Administrative Executive Editor
“If you have COVID, it’s possible that you can actually shed virus particles in your fecal matter. So what that means is: as you were in the bathroom, you flush the toilet, you’re actually depositing a little bit of COVID virus into the sewage water,” said Dr. Jesse Marcum, a Keene State College assistant professor in the Chemistry department.
KSC Safety & Occupational Health Applied Science (SOHAS) professor and KSC COVID-19 project team leader Dr. Wayne Hartz wrote a research grant proposal and sent it to KSC President Dr. Melinda Treadwell after his colleague from the SOHAS department suggested considering wastewater sampling for SARS CoV-2 virus. After the proposal got approved, the Keene Wastewater Epidemiology Surveillance (KWES) Project team was formed in August of 2020.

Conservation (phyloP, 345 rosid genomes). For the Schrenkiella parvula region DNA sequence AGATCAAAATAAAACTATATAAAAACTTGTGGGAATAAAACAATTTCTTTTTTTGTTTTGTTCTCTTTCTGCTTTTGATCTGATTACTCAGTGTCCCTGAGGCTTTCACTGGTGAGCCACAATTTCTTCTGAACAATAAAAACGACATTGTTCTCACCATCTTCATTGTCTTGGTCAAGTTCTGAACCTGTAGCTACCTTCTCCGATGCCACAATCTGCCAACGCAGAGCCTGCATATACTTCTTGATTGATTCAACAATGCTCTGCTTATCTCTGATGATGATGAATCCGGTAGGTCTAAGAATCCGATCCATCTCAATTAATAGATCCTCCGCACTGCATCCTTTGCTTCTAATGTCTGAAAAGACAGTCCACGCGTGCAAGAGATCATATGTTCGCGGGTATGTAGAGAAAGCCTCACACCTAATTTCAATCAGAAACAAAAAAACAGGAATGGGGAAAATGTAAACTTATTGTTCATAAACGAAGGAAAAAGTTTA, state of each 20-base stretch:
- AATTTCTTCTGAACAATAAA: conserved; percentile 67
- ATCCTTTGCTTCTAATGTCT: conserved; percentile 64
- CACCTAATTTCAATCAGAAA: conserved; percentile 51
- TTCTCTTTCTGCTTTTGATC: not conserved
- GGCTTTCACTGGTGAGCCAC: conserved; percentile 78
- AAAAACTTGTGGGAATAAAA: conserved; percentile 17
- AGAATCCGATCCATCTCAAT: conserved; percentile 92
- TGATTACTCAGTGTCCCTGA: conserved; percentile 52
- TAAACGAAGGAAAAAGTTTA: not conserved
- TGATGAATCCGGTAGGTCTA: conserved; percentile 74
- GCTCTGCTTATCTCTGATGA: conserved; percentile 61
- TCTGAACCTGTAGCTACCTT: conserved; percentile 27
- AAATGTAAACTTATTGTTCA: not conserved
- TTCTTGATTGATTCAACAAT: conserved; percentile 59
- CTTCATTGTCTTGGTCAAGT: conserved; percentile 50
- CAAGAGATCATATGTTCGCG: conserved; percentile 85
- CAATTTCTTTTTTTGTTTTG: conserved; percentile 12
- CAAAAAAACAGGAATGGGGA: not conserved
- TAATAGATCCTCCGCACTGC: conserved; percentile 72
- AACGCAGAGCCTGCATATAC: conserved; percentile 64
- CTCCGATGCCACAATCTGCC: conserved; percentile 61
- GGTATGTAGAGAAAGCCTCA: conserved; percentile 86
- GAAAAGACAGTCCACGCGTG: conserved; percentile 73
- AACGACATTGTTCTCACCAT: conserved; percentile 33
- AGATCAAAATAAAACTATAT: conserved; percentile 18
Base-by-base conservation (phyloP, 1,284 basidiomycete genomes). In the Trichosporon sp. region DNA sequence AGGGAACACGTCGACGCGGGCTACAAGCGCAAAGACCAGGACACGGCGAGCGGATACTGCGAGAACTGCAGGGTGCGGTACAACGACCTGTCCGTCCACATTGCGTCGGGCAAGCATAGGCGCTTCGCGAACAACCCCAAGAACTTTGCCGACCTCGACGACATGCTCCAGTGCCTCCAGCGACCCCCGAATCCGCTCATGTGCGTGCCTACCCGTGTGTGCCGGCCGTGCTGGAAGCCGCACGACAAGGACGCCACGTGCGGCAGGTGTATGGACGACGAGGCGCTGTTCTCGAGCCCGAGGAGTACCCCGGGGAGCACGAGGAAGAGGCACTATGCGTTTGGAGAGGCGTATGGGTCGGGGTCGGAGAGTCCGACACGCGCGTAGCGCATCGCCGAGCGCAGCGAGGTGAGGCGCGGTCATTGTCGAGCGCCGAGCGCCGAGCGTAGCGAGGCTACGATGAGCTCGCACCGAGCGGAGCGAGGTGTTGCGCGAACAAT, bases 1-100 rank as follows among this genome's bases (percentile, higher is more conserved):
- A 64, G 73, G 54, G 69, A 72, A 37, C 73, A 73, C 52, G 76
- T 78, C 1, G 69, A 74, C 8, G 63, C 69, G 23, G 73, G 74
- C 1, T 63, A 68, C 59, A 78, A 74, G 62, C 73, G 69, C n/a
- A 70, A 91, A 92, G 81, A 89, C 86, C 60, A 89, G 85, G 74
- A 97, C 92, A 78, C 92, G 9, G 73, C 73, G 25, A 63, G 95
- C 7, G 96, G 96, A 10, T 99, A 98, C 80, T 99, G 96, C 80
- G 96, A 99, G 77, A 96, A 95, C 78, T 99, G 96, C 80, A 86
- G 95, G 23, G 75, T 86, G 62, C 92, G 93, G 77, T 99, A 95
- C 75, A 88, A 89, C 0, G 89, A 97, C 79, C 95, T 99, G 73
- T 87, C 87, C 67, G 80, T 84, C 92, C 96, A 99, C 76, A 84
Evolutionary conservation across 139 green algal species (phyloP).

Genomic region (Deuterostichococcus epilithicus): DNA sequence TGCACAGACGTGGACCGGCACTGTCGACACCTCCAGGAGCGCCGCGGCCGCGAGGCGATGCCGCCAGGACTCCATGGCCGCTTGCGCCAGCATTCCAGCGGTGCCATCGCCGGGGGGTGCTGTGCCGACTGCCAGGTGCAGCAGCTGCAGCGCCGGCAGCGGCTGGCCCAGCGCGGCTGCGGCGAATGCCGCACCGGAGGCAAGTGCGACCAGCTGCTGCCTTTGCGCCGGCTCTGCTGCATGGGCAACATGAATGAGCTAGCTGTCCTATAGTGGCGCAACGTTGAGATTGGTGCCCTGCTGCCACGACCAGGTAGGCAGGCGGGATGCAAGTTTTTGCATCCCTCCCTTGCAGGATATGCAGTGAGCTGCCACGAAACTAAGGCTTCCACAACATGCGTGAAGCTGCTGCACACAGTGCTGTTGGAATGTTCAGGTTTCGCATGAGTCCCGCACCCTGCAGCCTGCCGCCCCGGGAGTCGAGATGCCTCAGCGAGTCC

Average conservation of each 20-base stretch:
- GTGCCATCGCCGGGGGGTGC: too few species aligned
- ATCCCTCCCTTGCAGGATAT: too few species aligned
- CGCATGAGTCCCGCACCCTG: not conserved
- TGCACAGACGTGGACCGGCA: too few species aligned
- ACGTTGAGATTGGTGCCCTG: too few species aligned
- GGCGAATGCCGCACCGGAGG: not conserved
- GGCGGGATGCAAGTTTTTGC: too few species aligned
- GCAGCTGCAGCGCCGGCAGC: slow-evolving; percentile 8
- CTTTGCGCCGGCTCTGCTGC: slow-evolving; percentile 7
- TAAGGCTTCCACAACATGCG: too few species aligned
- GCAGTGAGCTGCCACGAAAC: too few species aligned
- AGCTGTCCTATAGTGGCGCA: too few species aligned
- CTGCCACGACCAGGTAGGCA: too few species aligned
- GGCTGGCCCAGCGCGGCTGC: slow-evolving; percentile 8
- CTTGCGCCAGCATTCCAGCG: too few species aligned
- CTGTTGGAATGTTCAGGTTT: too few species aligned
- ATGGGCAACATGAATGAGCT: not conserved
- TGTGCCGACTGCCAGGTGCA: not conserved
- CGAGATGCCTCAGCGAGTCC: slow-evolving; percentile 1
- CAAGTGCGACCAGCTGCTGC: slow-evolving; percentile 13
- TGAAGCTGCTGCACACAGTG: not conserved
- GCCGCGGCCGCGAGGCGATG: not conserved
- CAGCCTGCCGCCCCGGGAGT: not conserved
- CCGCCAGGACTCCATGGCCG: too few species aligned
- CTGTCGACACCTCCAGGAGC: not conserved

“If you can look for it effectively in the wastewater, you could actually see the numbers rising, approximately one week or so, before you start seeing lots of test numbers go up,” according to Marcum. He also explained the goal of the project by saying, “In principle, if everything works perfectly, [you] see an outbreak before you see it in other ways, because it allows you to catch pre-symptomatic people who might otherwise not be getting tested.” Marcum is the last addition to the project team. Marcum said that the waste-water based COVID-19 testing is happening all over the country and the world.
Marcum, who is in his first year working at KSC, is having both professional and social experiences through the project. He said, “From a social perspective, it’s actually been really nice getting to work in a group of professionals and scientists on a collaborative project. It’s been a good way for me to get to understand the culture here, the different types of people who are here [and] the different strengths in school.”